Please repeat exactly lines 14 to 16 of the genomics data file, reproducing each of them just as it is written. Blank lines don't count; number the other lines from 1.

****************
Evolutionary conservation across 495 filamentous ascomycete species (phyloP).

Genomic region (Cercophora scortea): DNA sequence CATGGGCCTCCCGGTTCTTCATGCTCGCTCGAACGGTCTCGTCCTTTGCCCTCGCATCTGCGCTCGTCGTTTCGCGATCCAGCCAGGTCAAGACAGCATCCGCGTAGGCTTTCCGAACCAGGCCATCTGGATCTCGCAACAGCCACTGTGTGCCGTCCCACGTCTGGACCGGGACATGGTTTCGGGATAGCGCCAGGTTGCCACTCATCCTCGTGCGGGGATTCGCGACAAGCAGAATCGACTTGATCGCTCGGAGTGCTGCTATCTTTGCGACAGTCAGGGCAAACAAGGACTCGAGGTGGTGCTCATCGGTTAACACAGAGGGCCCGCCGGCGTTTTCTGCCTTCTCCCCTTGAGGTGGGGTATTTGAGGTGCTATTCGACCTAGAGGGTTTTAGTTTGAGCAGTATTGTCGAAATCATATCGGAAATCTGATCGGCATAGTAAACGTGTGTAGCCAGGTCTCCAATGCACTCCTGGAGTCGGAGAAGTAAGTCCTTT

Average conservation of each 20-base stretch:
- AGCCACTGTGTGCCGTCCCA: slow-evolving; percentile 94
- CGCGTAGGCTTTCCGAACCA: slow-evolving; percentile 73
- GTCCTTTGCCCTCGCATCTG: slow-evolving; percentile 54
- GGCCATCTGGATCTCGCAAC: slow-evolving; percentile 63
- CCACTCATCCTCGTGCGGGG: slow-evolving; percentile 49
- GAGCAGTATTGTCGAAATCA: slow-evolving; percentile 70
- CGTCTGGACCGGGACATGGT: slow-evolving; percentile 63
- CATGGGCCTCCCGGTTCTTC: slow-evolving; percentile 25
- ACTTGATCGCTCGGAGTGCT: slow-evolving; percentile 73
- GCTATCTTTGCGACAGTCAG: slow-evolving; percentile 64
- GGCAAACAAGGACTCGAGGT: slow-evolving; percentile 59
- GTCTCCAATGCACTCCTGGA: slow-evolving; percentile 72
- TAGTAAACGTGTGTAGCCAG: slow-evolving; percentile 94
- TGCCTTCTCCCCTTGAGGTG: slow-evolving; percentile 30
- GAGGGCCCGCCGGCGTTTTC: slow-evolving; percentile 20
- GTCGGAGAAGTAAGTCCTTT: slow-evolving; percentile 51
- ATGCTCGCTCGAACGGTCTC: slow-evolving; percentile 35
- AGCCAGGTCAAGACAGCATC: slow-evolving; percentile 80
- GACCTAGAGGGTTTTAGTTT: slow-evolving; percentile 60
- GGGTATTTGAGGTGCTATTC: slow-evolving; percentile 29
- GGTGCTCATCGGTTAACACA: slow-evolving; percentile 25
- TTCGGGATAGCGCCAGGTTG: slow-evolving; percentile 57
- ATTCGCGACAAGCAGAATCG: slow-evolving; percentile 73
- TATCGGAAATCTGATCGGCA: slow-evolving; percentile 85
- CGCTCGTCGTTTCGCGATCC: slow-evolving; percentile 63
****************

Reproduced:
- GGCAAACAAGGACTCGAGGT: slow-evolving; percentile 59
- GTCTCCAATGCACTCCTGGA: slow-evolving; percentile 72
- TAGTAAACGTGTGTAGCCAG: slow-evolving; percentile 94